19 February, 2023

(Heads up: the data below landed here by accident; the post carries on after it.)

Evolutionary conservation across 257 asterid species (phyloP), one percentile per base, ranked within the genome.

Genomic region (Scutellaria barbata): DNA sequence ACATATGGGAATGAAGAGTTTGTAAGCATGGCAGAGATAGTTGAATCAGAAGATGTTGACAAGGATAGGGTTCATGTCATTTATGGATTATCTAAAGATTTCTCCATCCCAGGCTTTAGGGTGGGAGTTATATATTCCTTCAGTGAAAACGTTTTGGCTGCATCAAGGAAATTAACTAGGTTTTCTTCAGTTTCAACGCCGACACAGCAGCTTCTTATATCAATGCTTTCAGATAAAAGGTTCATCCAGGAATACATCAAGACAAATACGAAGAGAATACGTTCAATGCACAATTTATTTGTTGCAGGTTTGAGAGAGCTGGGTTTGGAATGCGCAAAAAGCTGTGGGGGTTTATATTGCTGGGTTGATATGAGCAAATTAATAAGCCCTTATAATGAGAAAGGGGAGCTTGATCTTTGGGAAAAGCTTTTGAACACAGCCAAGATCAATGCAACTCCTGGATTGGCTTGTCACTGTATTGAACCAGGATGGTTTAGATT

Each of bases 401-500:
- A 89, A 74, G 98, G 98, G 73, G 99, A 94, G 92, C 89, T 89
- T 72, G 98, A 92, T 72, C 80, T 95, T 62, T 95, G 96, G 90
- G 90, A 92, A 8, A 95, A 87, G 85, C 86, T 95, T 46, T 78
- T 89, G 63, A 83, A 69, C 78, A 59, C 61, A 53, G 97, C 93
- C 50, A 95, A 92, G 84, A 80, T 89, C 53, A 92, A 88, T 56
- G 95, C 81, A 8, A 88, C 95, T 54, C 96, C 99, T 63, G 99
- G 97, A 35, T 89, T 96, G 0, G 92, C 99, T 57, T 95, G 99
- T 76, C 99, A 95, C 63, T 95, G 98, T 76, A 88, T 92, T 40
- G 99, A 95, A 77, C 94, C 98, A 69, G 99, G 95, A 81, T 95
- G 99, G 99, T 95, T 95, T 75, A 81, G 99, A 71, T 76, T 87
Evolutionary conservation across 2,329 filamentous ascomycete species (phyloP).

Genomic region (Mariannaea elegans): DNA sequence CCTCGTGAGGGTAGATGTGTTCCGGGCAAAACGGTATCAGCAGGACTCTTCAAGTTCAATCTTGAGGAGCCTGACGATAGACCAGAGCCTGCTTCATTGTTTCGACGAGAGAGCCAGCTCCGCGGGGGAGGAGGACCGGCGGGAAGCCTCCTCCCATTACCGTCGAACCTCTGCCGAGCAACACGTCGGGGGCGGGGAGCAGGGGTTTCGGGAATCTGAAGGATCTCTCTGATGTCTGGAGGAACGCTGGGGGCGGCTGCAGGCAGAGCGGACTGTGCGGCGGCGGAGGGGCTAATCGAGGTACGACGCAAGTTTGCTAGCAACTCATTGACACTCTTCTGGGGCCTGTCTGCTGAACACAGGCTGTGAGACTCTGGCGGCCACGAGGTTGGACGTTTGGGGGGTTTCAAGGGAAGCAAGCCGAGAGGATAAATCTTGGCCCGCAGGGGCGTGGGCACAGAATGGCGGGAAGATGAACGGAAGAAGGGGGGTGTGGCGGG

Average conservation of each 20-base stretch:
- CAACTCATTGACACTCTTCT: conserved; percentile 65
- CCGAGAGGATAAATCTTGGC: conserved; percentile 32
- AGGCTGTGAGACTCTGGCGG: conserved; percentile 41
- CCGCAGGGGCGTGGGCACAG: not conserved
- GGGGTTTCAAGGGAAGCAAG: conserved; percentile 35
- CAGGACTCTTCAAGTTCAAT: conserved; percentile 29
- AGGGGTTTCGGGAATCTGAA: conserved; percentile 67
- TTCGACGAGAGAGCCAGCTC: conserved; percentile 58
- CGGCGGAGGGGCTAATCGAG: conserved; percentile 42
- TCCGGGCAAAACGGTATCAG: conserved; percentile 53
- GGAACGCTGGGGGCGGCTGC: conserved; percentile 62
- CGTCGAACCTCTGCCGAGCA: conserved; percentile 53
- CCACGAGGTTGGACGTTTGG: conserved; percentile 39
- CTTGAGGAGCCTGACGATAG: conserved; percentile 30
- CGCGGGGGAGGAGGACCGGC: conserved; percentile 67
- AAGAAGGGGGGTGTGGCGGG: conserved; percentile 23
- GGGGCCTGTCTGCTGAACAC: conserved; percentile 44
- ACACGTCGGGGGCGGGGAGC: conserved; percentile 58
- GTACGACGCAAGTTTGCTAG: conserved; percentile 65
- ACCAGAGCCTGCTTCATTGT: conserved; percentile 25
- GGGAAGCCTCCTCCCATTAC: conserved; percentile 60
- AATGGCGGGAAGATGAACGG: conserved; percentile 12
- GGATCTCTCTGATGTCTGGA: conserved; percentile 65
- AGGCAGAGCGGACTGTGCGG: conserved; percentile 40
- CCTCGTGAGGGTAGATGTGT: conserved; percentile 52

Copper-based halide scintillators have attracted considerable interest because of their high light yields, low detection limits, low toxicity, and moderate fabrication conditions. Here, we synthesized two Cu(I) iodide inks, comprising zero-dimensional Cu4I6(L1)2 nanoparticles (L1 = 1-propyl-1,4-diazabicyclo[2.2.2]octan-1-ium) and one-dimensional Cu4I6(L2)2 nanorods (L2 = 4-dimethylamino-1-ethylpyridinium) for X-ray imaging application. The Cu4I6(L1)2 nanoparticles and Cu4I6(L2)2 nanorods exhibited broadband green and yellow emission with an ultrahigh photoluminescence quantum yield of 95.3% and 92.2%, respectively. Consequently, the two Cu(I) iodide ink-based X-ray screens exhibited low detection limits of 96.4 and 102.1 nGy s–1, respectively, which are approximately 55 times lower than the dose required for standard medical diagnosis (5.5 μGy s–1). Importantly, both the scintillation screens exhibited extraordinary X-ray imaging resolutions exceeding 30 lp mm–1, more than double those of the conventional CsI:Tl and Ga2O2S:Tb scintillators. This study provides a new avenue for exploring high-resolution X-ray imaging screens on the basis of Cu-based halide ink for medical radiography and nondestructive detection.
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